ΤΙΜΕ ΙΝ ΑΤΗΕΝS            




Explore the Map above




Helen Vafeas

Long-haired Georgina was twenty-two when she left her island and followed her husband to Australia . It was 1954. She brought the two little boys with her. How their grandmother cried. The younger one was a devil, just leamt to walk. She had to keep him tied to something most of the time to stop him falling overboard. The older one. Taki, would do what you told him. In the village his grandfather would sometimes put him on the table in the kafenion. first clearing away the ouzo and the ash-trays, and Taki would do a shy, smiling, hopping little dance while the old men laughed and clapped time.

When they finally reached the docks at Port Melbourne, Georgina looked down to see her husband waving wildly up at her, his eyes full of tears. Her brother had climbed a tower next to the deck and was throwing streamers and sweets to the children. Taki unwrapped one and popped it into his mouth. It seemed they now belonged to another world.

The first few days were very happy. All the friends and relations threw parties for them and there was endless eating, dancing and laughing. Taki and his little brother got sick of being squeezed and kissed. They moved into a big terrace-house in Carlton where three other families lived. Georgina and her husband and the two boys shared a bedroom, and the kitchen and bathroom were communal and always busy. The street outside was always noisy and full of cars. Taki had not seen many cars before. It was summer and in the evening everyone would sit on the balcony and talk about home. while the cars streamed past below.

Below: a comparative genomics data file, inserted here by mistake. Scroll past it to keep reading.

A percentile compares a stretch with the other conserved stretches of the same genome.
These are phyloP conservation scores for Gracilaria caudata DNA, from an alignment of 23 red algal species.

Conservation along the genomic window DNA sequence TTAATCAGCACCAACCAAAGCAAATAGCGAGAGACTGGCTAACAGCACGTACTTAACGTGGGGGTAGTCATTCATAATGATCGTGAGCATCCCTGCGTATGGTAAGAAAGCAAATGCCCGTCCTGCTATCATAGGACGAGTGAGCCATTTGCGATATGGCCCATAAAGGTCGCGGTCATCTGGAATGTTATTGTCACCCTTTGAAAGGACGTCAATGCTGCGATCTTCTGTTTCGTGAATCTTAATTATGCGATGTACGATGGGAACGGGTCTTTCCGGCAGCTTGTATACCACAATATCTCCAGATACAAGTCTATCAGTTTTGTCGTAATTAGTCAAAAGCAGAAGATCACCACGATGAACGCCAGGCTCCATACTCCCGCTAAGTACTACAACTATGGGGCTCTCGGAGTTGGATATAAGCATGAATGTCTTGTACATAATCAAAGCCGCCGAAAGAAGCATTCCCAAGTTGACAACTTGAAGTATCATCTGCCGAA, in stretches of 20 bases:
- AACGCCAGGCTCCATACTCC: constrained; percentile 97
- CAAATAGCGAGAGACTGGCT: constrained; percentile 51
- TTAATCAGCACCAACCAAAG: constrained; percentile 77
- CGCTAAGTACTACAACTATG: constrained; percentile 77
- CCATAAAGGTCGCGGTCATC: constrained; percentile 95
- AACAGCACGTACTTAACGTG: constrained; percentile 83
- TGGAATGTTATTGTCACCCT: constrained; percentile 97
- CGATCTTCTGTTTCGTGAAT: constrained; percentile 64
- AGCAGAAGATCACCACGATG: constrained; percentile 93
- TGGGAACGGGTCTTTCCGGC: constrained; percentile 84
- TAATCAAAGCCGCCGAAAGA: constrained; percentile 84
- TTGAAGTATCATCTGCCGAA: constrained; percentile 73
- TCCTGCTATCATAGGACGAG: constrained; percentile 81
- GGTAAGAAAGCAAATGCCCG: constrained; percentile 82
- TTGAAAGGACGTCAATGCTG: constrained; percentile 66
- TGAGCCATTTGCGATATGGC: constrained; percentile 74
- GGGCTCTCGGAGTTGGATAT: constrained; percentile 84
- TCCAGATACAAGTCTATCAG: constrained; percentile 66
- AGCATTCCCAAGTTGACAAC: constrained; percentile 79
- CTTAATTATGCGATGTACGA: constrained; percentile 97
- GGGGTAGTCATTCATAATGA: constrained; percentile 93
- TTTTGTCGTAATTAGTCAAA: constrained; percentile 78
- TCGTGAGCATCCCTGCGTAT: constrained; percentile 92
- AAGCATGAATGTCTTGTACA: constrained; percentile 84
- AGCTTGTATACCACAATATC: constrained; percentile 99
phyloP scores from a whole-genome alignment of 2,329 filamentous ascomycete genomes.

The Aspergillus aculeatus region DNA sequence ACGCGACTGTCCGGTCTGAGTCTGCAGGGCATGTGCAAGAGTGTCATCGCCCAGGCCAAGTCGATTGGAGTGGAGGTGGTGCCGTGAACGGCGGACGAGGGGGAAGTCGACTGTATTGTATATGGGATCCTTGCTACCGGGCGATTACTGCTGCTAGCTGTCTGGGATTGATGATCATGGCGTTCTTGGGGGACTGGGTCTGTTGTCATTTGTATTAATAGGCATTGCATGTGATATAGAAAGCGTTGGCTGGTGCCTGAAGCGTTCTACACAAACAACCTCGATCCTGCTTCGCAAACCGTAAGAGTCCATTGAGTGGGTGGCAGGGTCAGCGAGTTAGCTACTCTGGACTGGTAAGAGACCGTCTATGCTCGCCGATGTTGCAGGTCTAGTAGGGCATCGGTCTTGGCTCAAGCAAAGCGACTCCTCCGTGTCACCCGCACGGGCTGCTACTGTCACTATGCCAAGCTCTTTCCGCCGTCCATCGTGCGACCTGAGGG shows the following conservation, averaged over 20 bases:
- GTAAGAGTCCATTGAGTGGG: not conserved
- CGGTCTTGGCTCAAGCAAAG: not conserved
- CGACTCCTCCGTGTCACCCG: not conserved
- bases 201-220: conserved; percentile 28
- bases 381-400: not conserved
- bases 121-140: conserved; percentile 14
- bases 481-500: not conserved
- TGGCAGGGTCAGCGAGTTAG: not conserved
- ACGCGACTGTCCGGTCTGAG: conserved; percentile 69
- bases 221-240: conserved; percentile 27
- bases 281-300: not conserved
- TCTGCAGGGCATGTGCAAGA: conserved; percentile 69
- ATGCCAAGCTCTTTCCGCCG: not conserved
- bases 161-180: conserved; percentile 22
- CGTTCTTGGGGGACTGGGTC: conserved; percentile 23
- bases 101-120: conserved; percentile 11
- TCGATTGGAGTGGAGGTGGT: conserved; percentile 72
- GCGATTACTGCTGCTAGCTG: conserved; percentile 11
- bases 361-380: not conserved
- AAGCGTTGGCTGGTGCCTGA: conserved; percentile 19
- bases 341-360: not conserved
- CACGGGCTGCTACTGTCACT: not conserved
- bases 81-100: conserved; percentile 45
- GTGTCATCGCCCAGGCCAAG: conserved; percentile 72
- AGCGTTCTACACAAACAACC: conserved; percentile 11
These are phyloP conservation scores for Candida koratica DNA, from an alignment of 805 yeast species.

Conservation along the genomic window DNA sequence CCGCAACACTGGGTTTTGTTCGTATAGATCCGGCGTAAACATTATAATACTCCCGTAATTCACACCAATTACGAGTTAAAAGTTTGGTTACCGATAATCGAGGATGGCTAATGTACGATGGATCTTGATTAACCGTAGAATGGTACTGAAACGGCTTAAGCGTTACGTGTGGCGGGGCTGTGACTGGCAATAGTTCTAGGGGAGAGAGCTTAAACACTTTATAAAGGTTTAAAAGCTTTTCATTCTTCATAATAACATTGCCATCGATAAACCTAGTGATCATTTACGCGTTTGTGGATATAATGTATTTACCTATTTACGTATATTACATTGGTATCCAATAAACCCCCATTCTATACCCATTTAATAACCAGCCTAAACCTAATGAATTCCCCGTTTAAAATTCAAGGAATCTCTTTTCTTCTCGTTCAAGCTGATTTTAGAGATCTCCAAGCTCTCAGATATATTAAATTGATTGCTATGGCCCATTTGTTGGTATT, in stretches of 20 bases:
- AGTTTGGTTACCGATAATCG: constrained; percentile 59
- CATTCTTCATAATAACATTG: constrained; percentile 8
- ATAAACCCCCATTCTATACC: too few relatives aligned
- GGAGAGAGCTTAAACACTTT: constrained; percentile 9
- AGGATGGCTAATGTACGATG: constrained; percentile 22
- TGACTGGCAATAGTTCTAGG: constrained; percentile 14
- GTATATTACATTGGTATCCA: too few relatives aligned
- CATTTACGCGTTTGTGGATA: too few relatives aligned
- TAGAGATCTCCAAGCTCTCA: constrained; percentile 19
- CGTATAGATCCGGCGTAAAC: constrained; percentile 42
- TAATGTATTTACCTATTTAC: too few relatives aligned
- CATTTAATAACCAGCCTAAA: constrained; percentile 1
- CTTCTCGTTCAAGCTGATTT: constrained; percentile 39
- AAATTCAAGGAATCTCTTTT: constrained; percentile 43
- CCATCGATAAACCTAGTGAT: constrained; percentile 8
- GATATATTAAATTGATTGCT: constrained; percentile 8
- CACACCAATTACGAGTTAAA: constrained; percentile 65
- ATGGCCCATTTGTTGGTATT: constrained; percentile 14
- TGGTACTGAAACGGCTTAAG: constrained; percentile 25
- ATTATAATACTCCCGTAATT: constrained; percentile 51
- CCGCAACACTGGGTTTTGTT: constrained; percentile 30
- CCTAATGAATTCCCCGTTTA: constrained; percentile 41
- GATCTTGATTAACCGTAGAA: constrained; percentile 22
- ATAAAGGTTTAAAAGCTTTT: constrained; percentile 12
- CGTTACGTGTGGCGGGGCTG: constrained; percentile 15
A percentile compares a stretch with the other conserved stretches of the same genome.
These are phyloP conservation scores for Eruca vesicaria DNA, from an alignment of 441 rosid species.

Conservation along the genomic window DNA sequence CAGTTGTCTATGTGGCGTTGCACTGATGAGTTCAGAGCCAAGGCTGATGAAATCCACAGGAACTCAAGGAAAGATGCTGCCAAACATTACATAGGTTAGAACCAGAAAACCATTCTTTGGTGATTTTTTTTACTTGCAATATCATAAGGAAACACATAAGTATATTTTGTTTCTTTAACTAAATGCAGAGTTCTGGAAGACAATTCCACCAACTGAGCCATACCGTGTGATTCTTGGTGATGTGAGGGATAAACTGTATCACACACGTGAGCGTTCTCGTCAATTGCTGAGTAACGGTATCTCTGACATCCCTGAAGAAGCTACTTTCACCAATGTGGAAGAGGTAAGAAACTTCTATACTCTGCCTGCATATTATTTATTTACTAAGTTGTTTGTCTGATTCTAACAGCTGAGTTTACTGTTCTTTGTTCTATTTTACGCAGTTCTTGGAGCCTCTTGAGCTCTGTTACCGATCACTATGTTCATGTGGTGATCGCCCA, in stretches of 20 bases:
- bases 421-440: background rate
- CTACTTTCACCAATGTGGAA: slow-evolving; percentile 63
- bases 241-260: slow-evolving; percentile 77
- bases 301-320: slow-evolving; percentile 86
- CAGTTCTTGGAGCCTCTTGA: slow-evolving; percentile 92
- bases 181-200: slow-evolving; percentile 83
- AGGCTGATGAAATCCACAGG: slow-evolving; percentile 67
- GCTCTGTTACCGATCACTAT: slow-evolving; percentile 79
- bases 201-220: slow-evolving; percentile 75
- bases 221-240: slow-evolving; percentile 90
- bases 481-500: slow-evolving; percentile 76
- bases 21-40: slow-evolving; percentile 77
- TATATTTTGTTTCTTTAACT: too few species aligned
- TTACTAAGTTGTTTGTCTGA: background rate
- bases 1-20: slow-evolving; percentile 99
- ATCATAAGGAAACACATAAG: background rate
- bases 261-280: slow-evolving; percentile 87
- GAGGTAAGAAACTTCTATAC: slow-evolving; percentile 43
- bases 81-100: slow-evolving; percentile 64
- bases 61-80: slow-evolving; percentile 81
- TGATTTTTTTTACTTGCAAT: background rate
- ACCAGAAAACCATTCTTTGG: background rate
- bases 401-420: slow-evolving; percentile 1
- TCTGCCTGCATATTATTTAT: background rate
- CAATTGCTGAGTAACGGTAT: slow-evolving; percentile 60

A week after Georgina arrived she began work in the factory where her sister-in-law had a job. packing chocolates. She worked the morning shift, Angela worked the afternoon shift, and they would look after each other's children.

Angela's two were a little older than Taki and had learnt some English at school. They took him there after the summer holidays. Taki was just six. His cousins took him to a room and the teacher spoke to him and they left him. The teacher smiled at him and pointed to a chair. Some children behind him were push­ing him and laughing at him. The teacher went on and on. unintelligibly. One by one the children came out to the teacher's desk and she spoke to them and then wrote in her book. "Taki!" He heard his name. the first word he had recognized in an hour, and jumped. She beckoned to him. He approached her; all the children were watch­ing.